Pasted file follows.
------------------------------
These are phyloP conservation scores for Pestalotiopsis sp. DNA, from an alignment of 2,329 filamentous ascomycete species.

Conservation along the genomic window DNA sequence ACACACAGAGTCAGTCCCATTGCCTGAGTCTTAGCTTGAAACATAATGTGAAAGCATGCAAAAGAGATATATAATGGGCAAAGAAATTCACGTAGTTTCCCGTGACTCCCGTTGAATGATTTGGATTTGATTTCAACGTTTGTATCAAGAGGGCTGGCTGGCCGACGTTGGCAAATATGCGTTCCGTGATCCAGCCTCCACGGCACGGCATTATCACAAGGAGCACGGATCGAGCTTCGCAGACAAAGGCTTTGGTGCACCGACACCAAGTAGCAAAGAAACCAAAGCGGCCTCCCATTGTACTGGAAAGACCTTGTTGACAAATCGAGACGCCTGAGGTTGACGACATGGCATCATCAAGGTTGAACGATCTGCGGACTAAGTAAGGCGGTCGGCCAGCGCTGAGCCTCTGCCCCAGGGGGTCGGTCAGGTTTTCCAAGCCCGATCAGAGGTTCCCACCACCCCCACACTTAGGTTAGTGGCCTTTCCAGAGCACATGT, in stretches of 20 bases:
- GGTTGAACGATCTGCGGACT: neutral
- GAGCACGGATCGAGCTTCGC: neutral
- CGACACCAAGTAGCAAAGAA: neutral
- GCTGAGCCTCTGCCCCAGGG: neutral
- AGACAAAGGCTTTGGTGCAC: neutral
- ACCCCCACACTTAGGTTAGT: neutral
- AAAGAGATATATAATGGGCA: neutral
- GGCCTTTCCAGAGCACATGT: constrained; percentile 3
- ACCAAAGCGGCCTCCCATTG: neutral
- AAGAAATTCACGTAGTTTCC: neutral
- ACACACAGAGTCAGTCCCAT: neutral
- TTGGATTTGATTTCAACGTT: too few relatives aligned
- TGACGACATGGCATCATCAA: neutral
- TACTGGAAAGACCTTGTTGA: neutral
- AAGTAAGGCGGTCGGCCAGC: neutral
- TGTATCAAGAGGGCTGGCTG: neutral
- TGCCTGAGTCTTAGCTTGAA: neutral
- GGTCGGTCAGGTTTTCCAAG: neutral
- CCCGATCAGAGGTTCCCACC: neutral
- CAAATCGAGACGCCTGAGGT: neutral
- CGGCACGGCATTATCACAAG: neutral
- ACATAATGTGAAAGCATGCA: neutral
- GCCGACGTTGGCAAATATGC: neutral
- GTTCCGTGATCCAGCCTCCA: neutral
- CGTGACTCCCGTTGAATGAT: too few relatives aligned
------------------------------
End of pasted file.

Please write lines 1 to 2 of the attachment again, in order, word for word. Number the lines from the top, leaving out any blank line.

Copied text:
These are phyloP conservation scores for Pestalotiopsis sp. DNA, from an alignment of 2,329 filamentous ascomycete species.

Conservation along the genomic window DNA sequence ACACACAGAGTCAGTCCCATTGCCTGAGTCTTAGCTTGAAACATAATGTGAAAGCATGCAAAAGAGATATATAATGGGCAAAGAAATTCACGTAGTTTCCCGTGACTCCCGTTGAATGATTTGGATTTGATTTCAACGTTTGTATCAAGAGGGCTGGCTGGCCGACGTTGGCAAATATGCGTTCCGTGATCCAGCCTCCACGGCACGGCATTATCACAAGGAGCACGGATCGAGCTTCGCAGACAAAGGCTTTGGTGCACCGACACCAAGTAGCAAAGAAACCAAAGCGGCCTCCCATTGTACTGGAAAGACCTTGTTGACAAATCGAGACGCCTGAGGTTGACGACATGGCATCATCAAGGTTGAACGATCTGCGGACTAAGTAAGGCGGTCGGCCAGCGCTGAGCCTCTGCCCCAGGGGGTCGGTCAGGTTTTCCAAGCCCGATCAGAGGTTCCCACCACCCCCACACTTAGGTTAGTGGCCTTTCCAGAGCACATGT, in stretches of 20 bases: